The second issue is the trade-off between prosperity, investment in technology, and supporting entrepreneurship with inevitable implications for governance, policy and public safety. We see this play out in various ways, be it through crypto assets being the payment mechanism for ransomware attacks or stolen credit cards against the prospect of decentralized finance (DeFi) opening up opportunities to the public or by encouraging financial inclusion.
The regulation requires all parties to be part of the answer—crypto asset providers, traditional finance organizations and law enforcement (LE) must be part of the debate to deliver smart and effective regulation.
AT: What are some of the overarching typologies of money laundering through crypto assets? How can financial institutions (FIs) best screen for red flags when dealing with crypto assets?
JC: I tend to see the abuse of crypto assets to facilitate criminality as a classic case of “old wine, new barrels.” Crypto assets act as an enabler across nearly all crime types, including money laundering, sanctions evasion, market abuse and fraud. It is a requisite for compliance officers to understand their subject and ensure they take account of typologies and red flags while working to protect FIs against criminal abuse.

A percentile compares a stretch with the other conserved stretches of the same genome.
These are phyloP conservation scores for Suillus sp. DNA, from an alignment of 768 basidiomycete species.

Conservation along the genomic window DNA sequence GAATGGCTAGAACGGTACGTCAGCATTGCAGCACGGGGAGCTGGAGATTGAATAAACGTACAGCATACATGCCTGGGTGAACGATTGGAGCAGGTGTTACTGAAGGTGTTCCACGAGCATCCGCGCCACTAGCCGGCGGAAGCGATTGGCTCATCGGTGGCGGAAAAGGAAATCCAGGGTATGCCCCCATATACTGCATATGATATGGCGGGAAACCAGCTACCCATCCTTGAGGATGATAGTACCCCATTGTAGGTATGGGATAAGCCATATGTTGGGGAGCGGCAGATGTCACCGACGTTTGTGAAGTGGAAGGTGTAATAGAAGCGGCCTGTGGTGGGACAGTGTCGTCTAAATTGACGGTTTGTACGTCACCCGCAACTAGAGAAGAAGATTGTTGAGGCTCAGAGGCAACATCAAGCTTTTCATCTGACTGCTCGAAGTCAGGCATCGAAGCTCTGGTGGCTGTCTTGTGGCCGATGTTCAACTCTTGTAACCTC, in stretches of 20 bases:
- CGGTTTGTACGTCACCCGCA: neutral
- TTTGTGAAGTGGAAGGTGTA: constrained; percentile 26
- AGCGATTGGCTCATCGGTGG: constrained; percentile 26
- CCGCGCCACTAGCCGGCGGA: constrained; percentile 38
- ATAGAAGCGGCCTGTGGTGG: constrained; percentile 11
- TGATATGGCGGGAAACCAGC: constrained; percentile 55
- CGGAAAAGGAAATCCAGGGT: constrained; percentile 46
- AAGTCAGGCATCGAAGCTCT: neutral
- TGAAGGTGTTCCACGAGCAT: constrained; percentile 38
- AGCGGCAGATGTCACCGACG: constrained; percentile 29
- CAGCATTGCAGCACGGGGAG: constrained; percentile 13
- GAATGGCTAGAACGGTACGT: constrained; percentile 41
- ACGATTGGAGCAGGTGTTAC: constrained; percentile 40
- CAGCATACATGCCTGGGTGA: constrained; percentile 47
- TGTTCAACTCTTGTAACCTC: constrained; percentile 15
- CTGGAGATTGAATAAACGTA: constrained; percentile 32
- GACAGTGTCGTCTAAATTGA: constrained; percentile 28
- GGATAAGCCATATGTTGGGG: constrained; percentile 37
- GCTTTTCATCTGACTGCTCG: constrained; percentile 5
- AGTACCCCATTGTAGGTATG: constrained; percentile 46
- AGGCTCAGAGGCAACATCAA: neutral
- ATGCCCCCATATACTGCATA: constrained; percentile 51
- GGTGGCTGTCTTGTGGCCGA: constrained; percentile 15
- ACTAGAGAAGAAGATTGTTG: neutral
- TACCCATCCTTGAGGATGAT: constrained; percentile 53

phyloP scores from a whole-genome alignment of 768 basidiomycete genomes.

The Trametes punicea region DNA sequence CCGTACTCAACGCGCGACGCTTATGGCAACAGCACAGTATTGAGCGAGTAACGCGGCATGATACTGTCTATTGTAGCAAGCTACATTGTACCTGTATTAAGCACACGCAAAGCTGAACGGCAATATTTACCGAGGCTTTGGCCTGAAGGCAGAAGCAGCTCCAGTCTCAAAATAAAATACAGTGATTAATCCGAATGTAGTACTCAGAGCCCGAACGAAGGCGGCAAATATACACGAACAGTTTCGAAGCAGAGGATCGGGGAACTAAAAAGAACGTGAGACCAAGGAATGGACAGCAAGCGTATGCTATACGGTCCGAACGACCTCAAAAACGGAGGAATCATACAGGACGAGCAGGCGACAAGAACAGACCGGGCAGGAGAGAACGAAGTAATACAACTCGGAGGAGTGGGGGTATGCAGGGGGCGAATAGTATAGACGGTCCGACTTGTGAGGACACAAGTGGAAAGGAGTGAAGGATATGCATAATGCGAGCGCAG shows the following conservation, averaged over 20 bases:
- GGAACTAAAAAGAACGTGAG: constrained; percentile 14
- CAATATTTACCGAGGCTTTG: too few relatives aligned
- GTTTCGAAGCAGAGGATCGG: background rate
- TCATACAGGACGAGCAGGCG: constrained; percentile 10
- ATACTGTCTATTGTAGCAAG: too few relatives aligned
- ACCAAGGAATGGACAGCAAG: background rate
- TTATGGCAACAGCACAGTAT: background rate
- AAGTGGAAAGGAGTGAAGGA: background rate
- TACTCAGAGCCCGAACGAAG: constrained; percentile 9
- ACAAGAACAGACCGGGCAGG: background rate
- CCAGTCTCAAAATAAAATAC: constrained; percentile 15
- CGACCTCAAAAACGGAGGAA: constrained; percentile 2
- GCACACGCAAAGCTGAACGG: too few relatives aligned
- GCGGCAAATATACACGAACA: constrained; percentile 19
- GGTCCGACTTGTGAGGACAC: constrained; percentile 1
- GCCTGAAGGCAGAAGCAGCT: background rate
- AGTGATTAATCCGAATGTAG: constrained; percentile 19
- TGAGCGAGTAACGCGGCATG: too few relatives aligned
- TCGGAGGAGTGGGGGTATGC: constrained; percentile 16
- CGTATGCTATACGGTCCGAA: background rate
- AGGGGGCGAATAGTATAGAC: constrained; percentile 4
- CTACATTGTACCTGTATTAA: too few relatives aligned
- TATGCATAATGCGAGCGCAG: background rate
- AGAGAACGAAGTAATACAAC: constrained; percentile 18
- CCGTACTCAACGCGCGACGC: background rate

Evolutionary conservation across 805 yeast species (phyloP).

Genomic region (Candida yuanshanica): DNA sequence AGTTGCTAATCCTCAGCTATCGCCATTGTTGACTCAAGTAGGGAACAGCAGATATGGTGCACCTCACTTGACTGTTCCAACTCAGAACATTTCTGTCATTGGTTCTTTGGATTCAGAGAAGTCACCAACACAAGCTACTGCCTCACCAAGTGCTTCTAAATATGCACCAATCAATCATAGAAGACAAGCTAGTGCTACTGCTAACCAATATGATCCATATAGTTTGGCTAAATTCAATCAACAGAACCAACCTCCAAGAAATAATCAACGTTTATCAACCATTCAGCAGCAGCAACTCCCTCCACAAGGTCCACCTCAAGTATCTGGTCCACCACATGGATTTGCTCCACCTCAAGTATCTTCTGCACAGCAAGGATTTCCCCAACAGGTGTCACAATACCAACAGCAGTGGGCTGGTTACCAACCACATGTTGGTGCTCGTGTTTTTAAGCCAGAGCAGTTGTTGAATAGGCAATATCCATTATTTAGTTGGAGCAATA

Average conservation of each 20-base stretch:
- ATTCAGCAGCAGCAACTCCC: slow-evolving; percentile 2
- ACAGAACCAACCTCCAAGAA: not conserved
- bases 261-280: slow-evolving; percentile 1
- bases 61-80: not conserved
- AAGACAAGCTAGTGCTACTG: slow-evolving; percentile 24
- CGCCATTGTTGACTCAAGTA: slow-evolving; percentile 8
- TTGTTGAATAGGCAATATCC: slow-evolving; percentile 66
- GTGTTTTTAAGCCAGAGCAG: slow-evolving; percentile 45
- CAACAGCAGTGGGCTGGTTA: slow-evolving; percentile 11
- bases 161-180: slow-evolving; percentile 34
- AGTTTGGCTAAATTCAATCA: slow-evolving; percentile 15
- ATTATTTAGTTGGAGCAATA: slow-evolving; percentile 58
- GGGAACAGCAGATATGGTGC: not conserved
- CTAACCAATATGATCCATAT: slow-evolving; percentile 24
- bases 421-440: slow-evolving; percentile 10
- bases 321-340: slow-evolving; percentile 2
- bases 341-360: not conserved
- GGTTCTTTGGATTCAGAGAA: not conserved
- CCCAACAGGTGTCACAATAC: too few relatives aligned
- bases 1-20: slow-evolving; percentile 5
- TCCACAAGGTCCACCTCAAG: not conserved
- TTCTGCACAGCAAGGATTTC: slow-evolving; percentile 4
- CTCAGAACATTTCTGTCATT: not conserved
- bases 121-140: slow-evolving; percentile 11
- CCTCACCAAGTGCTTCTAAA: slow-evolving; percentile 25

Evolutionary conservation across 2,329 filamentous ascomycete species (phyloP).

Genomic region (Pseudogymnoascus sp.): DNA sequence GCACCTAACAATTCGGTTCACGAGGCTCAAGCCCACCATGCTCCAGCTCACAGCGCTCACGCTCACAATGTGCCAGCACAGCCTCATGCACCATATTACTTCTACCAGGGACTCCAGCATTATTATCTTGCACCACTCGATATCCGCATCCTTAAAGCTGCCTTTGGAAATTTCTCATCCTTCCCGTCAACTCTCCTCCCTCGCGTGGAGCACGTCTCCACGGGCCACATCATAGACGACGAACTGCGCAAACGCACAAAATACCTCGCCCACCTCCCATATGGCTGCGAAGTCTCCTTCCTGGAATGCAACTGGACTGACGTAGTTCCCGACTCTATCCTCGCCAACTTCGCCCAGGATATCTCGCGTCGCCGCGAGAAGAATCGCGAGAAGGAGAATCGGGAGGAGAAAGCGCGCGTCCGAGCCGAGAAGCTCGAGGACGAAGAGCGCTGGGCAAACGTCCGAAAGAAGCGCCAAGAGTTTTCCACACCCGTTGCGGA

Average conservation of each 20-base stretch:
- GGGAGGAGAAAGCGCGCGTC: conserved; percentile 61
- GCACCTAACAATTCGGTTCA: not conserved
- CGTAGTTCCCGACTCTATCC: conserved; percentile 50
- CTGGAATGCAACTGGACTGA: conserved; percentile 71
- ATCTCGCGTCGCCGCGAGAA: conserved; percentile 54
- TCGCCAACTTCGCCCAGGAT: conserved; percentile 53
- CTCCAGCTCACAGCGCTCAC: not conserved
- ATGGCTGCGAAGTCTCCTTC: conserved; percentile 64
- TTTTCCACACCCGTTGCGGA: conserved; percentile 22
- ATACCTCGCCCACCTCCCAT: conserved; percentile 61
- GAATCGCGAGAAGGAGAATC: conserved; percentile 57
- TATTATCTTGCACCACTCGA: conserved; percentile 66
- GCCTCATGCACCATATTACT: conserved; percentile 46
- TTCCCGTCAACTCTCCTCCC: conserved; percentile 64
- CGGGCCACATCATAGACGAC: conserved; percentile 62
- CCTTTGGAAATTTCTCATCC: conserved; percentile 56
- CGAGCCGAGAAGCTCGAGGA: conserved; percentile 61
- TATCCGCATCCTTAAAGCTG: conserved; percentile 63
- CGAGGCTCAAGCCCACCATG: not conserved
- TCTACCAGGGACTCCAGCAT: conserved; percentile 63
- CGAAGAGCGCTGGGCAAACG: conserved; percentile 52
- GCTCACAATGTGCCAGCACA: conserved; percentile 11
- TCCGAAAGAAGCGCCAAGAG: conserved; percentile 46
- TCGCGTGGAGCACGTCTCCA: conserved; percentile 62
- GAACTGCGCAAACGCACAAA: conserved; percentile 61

Let me give an example. Criminals use digital payment platforms to cash-out funds from darknet marketplaces and cybercrime activity. What can be done to identify, report and manage this risk?
Where crypto assets are transferred to digital bank accounts, firms need to ensure that they bring suitable expertise to key posts such as money laundering reporting officers and utilize the latest tools such as digital identity to support customer due diligence processes. Other practical measures include ensuring suspicious activity report filing procedures and quality controls are in place; training staff on the evolving crypto asset compliance landscape, including red flag indicators; and taking a proactive approach to identify where typologies cross over with risk mitigation controls. All of these can help ensure a seamless approach to investigations and reporting to LE.
AT: Describe how the threat environment has changed in the last five to 10 years based on the release of new crypto assets. What advice can you offer to professionals going into risk analysis on how to best screen for threats in this constantly evolving environment?
JC: The threat environment relating to crypto assets has become deeper and broader in nature. There are now multiple ways that crypto assets can be employed, including through crypto asset exchanges and wallet providers to ATM providers, stablecoins, privacy-enhancing techniques, DeFi applications such as non-fungible tokens (NFTs), and central bank digital currencies.